Ok, I'm back into more regular update videos. This again, is a slightly more advanced topic, although it also explains a little about what SysML proxy ports and Interface Blocks are and one of the ways they differ from standard UML ports and interfaces. This IBM Engineering tips and tricks video follows on from video #85 and shows how to get flow properties and change events to simulate with SysML proxy ports. The key thing is that in addition to using the change event and the auto-generated setter, you need to set both ports as behaviour ports. This is actually picked up by the Rhapsody model checker as a warning, as this short (and caption-driven, i.e. silent) video illustrates.
Friday 9 October 2020
IBM Engineering Rhapsody Tip #85 - Using change events with SysML proxy ports (Advanced)
Here's some transcript (for those who want the gist):
Change events were originally developed to work with SysML flow ports. However they also work with SysML newer proxy ports. This video explains how to get them working for both.
In summary, change events are based on a ch followed by the name of attribute (with first letter capitalised). They require that the publisher of the change uses the setter. So, how do we get them to work for proxy ports?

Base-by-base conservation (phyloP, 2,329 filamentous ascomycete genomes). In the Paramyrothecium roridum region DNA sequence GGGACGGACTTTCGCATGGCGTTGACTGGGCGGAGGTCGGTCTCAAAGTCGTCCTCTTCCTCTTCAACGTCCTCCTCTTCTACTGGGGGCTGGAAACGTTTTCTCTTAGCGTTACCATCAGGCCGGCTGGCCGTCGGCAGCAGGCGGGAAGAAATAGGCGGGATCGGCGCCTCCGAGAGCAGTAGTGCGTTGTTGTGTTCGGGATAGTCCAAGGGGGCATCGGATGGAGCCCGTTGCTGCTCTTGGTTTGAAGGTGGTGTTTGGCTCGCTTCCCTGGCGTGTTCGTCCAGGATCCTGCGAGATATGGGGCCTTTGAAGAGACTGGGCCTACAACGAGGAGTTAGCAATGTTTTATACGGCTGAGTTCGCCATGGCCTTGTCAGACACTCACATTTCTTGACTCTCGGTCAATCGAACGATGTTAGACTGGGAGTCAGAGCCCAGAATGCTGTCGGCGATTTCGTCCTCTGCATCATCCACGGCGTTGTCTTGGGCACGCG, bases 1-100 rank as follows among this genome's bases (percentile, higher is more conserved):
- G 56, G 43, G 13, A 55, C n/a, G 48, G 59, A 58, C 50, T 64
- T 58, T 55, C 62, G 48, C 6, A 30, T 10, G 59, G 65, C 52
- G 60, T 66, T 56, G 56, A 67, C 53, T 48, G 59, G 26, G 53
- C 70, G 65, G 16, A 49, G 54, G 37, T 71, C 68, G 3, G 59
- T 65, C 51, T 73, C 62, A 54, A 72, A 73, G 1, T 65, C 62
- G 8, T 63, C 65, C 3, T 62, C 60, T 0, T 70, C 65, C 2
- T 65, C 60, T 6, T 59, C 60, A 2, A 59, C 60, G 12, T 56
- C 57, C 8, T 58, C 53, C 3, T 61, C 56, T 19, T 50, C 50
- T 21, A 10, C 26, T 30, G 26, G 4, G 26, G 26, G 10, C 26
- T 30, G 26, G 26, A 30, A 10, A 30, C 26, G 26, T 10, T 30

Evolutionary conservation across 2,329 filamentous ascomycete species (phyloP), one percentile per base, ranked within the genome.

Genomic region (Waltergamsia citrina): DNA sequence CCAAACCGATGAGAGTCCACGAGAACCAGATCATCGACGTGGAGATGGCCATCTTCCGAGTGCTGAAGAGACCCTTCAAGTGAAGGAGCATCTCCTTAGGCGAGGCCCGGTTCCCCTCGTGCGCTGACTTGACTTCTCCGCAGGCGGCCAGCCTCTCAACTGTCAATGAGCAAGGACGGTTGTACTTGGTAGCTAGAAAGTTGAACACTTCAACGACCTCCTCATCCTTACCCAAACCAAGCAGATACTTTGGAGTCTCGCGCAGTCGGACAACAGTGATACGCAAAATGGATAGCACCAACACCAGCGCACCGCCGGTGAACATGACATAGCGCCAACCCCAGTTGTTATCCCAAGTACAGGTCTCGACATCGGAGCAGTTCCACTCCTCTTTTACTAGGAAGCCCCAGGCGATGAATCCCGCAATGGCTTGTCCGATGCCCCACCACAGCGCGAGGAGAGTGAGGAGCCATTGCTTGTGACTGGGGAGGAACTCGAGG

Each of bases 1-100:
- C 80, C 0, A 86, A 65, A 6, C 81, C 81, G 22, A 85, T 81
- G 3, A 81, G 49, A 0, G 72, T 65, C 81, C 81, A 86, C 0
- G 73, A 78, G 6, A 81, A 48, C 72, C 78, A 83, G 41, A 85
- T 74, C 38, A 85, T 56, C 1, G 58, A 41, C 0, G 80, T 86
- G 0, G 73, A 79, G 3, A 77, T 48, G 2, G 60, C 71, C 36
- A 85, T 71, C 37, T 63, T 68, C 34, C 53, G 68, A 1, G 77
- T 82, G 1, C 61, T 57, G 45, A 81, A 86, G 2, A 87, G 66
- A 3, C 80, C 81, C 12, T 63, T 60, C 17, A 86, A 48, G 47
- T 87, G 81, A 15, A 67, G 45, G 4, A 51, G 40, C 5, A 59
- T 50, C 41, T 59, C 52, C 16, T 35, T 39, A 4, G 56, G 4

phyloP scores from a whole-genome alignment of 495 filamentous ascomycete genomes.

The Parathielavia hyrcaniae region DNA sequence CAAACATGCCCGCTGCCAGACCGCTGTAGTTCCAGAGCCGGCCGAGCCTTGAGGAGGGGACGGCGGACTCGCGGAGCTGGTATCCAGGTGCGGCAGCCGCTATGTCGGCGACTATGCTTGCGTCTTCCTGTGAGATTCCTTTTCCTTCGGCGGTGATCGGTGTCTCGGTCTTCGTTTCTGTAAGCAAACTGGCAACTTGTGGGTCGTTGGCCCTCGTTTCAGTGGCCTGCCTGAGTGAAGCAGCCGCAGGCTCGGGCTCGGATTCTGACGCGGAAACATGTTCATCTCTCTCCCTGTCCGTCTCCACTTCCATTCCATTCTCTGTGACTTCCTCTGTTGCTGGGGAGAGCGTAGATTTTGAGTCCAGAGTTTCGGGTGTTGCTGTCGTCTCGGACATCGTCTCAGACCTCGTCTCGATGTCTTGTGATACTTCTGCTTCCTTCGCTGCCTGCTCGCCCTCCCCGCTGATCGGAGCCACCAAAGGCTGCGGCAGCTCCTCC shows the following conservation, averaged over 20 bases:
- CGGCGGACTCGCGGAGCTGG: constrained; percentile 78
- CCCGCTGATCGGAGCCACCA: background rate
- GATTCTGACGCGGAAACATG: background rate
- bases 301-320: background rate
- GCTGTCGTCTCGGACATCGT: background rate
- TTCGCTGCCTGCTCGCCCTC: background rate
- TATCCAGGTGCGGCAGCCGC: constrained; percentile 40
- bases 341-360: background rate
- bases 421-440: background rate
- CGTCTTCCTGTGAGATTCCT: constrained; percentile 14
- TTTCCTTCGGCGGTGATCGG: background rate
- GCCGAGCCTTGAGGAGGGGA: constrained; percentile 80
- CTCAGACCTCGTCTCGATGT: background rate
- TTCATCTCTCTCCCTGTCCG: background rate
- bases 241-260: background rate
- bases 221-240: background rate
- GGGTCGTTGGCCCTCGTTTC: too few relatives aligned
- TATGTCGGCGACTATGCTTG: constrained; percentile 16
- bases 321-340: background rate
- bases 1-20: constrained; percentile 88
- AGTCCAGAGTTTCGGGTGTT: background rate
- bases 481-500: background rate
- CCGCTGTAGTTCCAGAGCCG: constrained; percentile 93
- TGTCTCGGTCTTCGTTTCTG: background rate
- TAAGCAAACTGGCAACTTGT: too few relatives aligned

Well, I proxy port is the newer type of port for SysML, and they work with Interface Blocks. Interface Blocks like UML Interfaces are designed to aggregate or group elements in a desired contract, i.e. they are not designed for single elements.
To flow data in an InterfaceBlock we would introduce an owned element called a flow property. Flow properties have a direction tag associated with them. This needs to be explicitly set to the direction the flow is occurring.
Proxy Ports can then be added which specify the use of the interface block.
As the interface block is carrying flow properties, Rhapsody is showing direction inferred by their direction tags. The corresponding receiving proxy port is typed by the same interface block but is set to conjugated.
This is notated on the diagram by presence of the tilde symbol (~).
The ports can then be connected. This is almost ready to work. However, if I run now then you’ll see that the flow and change event are not occurring. A clue for the reason is actually picked up by the Check Model as a Warning.
If we want change events and flows to work for proxy Ports then we need to check the behavior attribute on the General tab for the port. If we only do this for the subscribing port then the simulation will still now work. This needs to be done not just for the subscribing port (with the reception for the change event) but also the publishing port.